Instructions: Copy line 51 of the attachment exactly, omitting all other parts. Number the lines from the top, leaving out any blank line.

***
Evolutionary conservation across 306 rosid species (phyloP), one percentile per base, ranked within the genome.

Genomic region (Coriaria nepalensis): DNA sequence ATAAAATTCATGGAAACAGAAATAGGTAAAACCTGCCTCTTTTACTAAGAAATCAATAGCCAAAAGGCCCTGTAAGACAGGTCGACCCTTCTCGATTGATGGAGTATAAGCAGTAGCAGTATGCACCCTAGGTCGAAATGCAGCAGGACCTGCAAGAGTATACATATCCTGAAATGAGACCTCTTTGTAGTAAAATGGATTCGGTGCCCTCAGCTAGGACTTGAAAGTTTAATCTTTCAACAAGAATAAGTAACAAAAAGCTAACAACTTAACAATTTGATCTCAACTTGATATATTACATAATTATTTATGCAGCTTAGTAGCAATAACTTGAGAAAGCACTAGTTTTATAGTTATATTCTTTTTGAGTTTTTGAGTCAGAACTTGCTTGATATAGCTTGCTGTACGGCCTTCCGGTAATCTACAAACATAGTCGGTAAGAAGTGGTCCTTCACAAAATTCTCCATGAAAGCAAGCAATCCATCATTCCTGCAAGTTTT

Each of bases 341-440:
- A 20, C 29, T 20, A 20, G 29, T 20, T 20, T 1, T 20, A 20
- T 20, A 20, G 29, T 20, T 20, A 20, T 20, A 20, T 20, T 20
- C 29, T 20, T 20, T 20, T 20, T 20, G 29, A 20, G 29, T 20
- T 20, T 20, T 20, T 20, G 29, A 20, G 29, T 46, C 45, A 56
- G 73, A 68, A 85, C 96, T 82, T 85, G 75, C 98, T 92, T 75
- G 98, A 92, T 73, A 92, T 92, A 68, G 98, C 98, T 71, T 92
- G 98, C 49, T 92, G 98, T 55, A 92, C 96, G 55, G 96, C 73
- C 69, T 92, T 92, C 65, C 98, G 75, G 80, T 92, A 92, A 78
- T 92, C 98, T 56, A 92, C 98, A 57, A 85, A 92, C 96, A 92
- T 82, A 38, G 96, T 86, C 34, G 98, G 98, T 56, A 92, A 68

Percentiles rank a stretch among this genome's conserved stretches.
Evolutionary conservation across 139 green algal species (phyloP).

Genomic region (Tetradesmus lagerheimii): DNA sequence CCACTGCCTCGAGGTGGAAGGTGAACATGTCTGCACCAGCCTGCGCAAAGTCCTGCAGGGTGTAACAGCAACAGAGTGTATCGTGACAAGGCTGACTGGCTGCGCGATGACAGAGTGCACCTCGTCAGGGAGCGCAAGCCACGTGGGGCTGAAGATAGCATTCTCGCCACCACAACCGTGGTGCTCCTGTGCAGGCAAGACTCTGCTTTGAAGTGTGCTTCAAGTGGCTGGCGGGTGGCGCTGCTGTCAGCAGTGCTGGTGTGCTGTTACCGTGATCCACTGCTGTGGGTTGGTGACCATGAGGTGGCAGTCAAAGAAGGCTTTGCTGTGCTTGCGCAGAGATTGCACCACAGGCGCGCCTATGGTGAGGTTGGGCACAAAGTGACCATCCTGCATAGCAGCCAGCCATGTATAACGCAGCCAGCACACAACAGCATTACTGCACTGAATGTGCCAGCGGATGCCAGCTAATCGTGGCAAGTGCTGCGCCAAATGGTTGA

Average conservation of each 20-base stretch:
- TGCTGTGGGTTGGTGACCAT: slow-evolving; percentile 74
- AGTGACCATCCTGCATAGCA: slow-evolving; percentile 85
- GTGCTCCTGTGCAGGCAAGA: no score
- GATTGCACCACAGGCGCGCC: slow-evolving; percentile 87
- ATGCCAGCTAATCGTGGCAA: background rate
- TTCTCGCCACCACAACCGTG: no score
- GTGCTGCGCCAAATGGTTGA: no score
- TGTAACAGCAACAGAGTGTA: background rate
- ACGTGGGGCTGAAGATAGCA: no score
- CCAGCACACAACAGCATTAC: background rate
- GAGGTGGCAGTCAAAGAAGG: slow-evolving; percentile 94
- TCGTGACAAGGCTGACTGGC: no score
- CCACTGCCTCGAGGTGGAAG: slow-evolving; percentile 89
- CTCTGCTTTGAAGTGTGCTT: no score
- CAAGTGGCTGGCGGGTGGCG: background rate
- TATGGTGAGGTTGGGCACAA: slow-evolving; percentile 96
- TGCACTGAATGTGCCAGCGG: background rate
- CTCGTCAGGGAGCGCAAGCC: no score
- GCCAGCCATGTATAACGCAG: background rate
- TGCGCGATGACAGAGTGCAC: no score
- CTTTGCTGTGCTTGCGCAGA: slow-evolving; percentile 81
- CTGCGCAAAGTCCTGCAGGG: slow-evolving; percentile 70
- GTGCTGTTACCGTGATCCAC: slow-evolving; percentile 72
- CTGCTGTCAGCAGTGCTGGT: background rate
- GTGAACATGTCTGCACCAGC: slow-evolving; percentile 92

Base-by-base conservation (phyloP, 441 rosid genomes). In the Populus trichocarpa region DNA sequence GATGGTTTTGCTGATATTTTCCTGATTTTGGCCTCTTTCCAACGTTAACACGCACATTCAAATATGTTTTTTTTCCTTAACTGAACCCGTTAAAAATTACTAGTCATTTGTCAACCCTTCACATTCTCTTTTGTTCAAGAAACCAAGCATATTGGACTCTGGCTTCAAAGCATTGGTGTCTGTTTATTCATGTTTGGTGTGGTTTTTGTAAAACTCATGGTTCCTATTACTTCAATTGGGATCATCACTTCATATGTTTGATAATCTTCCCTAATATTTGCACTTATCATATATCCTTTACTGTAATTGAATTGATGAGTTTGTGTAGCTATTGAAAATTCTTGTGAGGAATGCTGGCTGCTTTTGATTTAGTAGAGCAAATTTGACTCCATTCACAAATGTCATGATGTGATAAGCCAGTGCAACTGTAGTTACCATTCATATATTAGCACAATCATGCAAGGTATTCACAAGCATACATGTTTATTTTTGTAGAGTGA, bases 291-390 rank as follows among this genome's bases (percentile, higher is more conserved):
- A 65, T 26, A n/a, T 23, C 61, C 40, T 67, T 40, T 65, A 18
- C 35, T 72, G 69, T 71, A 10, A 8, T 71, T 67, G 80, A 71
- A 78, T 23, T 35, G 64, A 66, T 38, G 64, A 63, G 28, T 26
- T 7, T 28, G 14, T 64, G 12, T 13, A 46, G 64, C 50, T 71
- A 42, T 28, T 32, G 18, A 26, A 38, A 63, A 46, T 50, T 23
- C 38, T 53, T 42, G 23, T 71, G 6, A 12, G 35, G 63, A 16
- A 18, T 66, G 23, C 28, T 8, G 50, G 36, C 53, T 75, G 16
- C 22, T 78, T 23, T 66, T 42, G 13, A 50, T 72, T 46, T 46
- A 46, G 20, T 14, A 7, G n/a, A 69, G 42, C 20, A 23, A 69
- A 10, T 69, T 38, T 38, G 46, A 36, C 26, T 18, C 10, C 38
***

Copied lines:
- C 22, T 78, T 23, T 66, T 42, G 13, A 50, T 72, T 46, T 46